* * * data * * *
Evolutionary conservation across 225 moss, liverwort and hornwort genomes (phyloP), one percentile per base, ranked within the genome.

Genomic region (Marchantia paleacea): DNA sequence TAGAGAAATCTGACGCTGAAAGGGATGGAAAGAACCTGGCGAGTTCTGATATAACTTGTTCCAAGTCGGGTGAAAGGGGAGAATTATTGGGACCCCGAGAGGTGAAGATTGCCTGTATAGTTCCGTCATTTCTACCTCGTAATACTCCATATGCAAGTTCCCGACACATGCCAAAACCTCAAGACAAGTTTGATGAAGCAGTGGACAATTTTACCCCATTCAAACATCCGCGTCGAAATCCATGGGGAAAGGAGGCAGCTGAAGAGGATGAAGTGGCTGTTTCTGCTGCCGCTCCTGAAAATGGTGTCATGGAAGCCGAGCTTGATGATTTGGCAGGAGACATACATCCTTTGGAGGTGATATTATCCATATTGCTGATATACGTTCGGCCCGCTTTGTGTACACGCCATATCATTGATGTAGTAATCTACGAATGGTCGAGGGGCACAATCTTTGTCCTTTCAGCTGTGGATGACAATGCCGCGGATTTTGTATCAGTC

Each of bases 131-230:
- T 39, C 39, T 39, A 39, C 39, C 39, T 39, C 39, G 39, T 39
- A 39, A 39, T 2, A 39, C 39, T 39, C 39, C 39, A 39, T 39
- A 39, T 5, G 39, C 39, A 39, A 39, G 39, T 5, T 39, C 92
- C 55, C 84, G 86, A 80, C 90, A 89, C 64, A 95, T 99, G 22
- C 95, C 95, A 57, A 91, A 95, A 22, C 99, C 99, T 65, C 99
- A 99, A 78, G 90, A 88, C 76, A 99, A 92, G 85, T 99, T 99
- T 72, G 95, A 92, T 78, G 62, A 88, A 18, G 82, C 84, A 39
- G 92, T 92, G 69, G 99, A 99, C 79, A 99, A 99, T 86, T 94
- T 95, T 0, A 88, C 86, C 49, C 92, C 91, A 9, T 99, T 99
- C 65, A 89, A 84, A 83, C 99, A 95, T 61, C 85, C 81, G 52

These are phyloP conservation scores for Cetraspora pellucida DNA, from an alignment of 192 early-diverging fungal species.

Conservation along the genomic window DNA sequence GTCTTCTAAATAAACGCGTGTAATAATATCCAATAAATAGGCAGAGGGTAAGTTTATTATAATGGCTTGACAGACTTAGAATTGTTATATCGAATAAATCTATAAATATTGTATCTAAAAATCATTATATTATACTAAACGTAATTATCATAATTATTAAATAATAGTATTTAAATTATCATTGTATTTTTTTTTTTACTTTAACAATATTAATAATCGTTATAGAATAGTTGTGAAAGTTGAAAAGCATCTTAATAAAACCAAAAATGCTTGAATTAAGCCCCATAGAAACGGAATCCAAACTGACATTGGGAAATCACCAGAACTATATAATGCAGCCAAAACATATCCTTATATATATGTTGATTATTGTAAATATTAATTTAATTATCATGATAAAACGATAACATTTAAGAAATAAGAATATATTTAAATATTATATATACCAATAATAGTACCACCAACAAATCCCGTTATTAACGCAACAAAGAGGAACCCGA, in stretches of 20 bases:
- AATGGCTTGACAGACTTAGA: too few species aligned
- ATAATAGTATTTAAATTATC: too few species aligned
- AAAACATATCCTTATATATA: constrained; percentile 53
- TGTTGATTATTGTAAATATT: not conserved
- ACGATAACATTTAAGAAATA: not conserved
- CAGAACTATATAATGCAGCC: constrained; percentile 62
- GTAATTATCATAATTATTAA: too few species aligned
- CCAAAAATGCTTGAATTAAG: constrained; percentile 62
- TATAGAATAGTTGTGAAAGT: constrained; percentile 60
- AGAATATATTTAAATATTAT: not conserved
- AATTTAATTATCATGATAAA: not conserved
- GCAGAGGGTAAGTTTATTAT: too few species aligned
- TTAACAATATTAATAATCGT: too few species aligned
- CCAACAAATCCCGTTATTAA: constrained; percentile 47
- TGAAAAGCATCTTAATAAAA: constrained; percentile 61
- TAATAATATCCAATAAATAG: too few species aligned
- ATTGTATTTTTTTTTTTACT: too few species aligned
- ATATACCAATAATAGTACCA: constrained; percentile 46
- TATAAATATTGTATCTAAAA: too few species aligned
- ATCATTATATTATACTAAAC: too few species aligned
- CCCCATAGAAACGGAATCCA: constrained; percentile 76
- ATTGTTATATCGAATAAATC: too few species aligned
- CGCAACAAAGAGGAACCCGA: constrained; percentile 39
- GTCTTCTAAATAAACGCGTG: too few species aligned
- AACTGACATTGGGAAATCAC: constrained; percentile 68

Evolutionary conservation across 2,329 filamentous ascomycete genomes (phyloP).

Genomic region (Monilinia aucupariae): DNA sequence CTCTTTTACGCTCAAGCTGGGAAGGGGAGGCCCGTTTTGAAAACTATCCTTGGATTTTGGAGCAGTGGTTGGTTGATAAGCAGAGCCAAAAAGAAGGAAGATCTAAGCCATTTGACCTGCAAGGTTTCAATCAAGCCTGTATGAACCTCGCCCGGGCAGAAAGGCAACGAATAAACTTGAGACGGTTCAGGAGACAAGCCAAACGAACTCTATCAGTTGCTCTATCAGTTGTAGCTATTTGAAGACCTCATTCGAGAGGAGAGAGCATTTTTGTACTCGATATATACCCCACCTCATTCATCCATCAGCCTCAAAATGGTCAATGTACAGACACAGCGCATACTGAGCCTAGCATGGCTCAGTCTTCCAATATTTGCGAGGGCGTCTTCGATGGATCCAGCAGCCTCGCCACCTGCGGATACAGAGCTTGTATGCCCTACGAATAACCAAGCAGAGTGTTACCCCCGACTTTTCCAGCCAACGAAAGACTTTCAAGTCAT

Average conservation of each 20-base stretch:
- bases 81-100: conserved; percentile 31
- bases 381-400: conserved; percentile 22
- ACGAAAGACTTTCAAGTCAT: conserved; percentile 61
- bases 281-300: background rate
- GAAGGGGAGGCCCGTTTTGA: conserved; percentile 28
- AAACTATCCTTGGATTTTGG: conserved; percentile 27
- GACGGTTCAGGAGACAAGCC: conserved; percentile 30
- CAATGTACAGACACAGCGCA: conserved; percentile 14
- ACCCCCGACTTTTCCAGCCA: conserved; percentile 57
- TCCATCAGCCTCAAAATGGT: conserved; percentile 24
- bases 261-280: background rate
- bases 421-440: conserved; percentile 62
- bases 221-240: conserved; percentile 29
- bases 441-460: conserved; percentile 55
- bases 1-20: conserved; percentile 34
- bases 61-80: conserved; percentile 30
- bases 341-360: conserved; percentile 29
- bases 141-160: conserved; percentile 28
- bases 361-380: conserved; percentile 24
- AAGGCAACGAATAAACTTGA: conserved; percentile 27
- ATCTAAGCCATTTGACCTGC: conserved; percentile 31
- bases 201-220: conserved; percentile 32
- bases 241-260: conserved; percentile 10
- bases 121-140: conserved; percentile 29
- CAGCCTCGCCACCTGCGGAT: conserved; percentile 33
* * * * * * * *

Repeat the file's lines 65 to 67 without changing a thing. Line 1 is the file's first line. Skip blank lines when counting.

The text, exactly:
- bases 201-220: conserved; percentile 32
- bases 241-260: conserved; percentile 10
- bases 121-140: conserved; percentile 29